International Union v. J & R Flooring

Summarized by:

  • Court: 9th Circuit Court of Appeals Archives
  • Area(s) of Law: Employment Law
  • Date Filed: 08-29-2011
  • Case #: 08-17089; 10-72727; 10-73383; 10-73561
  • Judge(s)/Court Below: Circuit Judge Schroeder for the Court; Circuit Judge Callahan and District Judge B. Lynn
  • Full Text Opinion

The district court has jurisdiction to compel arbitration pursuant to an arbitration clause, to decide whether a union has established majority representation through a card check procedure stipulated by the collective bargaining agreement.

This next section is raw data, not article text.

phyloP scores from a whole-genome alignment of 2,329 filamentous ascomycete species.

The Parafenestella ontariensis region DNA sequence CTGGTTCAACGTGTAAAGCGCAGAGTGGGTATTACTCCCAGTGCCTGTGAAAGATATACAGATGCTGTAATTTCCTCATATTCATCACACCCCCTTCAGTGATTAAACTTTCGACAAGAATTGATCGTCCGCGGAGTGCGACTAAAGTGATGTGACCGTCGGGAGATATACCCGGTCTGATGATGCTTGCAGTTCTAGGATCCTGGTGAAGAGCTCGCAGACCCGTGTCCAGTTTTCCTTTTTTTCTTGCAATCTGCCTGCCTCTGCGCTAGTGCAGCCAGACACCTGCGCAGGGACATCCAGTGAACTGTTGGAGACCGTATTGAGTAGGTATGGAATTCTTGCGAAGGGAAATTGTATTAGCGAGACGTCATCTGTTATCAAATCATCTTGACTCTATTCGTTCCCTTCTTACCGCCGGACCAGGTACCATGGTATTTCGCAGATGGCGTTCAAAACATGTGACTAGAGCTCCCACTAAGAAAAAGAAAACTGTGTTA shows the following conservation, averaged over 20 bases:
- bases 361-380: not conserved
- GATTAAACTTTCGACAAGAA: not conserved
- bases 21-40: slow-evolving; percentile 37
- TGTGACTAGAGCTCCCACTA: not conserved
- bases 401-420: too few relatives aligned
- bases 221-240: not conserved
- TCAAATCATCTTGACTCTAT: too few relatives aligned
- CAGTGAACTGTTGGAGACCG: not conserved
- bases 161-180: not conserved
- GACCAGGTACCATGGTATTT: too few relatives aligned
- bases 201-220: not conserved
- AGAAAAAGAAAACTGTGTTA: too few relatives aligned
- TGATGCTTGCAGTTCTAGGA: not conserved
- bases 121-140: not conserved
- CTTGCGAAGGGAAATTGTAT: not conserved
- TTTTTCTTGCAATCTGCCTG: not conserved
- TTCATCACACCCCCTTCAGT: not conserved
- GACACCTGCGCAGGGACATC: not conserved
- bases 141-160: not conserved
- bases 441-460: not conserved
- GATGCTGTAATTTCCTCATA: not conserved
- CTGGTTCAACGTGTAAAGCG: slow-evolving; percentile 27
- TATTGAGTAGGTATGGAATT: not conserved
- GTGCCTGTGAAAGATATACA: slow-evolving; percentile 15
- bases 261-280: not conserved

Painters Union members entered into a collective bargaining agreement (“CBA”) with four Nevada contractors (collectively “the Employers”). Prior to the CBA’s expiration date in 2007, the Union contacted the Employers to discuss a new contract and expressed intent to perform a third-party card check to ascertain if a majority of the employees were Union represented. Bargaining attempts failed, and when the Union conducted its own card check, the Employers refuted its impartiality. The Union filed charges with the NLRB against the Employers, alleging unfair labor practices and petitioned the district court to compel arbitration between the parties pursuant to the CBA’s arbitration clause. The NLRB concluded that the Employers, save Flooring Solutions of Nevada, Inc. (“FSI”), had acted in good faith in refusing to accept the Union’s card check and the district court dismissed the petition to compel arbitration for lack of jurisdiction. FSI and the Union appealed NLRB’s decision, as well as the district court’s dismissal. The Ninth Circuit consolidated the appeals and confirmed NLRB’s decision that the Employers had acted in good faith because, although the CBA had not specified a card check procedure, it was a reasonable interpretation that the parties agree upon a method. The Court also agreed with the NLRB that FSI had acted in bad faith and held that it lacked jurisdiction to consider the bargaining order because FSI had not asked the Board to reconsider its remedy first. Additionally, the Court found that the district court did have jurisdiction to compel arbitration because courts have jurisdiction to rule on contractual disputes. The NLRB’s order is GRANTED, the Union’s and FSI’s petitions DENIED, and the district court’s order is REVERSED and REMANDED.

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